Metabolic characterisation of Aspergillus fumigatus clinical isolates

Laure Nicolas Ries 1 Pollyne Borborema Almeida de Lima 2 Patricia Alves de Castro 2 Lilian Pereira Silva 2 Juliana Aparecida Aricetti 3 Gustavo H. Goldman 2
1Faculty of Medicine, University of Sao Paulo, Ribeirao Preto, Brazil
2Faculty of Pharmaceutical Sciences, University of Sao Paulo, Ribeirao Preto, Brazil
3Laboratório Nacional de Ciência e Tecnologia do Bioetanol, Centro Nacional de Pesquisa em Energia e Materiais, Campinas, Brazil

Fungal infections caused by opportunistic pathogens such as Aspergillus fumigatus, are estimated to kill more people annually than malaria and tuberculosis. Nutrient acquisition and subsequent metabolic processes, such as carbon and nitrogen catabolite repression (CCR, NCR) are important for colonisation and promoting fungal survival within the human host and have profound effects on virulence traits such as cell wall composition and enzyme secretion. The aim of this work was therefore to investigate metabolic aspects in thirteen A. fumigatus clinical isolates and establish a relationship with virulence. In a neutropenic mouse model, all strains, except for three, presented the same degree of virulence. No correlation between virulence and CCR or NCR was observed, despite strain-specific differences in protease secretion, phenotypic growth and CCR drug resistance. Metabolome analysis in the presence of different carbon sources was carried out for the protease hyper-secretion strain Afs35 and compared to the routinely used laboratory strain CEA10. Intracellular sugars, that can serve as precursors for cell wall polysaccharides, were significantly increased in strain Afs35. This strain was more sensitive to cell wall perturbing agents and conidia were less phagocytised by macrophages when compared to strain CEA10, indicating substantial differences in cell wall organisation and structure between both strains. Despite these differences, both strains were equally virulent in a neutropenic murine model and elicited the same in vitro immune response. Furthermore, protease secretion was shown to be inhibited under hypoxic conditions, that are predicted to occur at defined locations within the human host, suggesting that protease secretion may not be essential for infection. In conclusion, great metabolic plasticity exists between A. fumigatus clinical strains and further investigation into this trait, as well as how it is affected by the underlying immune system disturbance, is required in order to develop new avenues for combatting systemic fungal infections.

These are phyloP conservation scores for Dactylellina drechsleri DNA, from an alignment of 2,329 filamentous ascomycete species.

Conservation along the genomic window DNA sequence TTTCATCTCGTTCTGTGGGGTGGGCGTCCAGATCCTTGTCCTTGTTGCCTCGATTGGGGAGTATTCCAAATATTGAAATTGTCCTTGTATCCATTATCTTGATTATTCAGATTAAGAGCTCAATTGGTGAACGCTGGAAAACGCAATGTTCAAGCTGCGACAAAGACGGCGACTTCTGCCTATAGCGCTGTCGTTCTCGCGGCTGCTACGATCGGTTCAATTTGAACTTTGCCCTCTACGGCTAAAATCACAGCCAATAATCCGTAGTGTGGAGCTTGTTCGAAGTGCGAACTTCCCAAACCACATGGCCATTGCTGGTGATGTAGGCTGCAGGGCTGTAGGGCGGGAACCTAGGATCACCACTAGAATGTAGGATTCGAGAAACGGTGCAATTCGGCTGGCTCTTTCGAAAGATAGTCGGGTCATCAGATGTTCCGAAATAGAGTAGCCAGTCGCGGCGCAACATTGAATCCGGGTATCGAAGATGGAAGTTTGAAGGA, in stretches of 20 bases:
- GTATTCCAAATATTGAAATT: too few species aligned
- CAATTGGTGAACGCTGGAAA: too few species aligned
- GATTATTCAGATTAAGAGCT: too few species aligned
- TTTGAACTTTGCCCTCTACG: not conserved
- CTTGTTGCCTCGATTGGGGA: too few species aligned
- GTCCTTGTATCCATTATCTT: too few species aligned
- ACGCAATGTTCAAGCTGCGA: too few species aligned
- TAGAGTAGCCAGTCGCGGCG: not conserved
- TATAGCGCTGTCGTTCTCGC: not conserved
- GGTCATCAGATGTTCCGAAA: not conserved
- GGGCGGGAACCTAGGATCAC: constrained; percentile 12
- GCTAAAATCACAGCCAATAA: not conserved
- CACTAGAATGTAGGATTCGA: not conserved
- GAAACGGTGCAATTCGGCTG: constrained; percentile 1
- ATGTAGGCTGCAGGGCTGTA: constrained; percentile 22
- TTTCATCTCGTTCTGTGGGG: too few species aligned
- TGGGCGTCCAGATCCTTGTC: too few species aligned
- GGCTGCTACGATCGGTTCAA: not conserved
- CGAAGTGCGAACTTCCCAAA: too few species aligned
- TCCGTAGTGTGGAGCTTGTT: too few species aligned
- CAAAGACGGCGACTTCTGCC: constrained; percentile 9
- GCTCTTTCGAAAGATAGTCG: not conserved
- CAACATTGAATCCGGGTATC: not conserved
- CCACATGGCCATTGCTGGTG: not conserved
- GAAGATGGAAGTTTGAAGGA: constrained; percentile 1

Financial support: FAPESP and CNPq, Brazil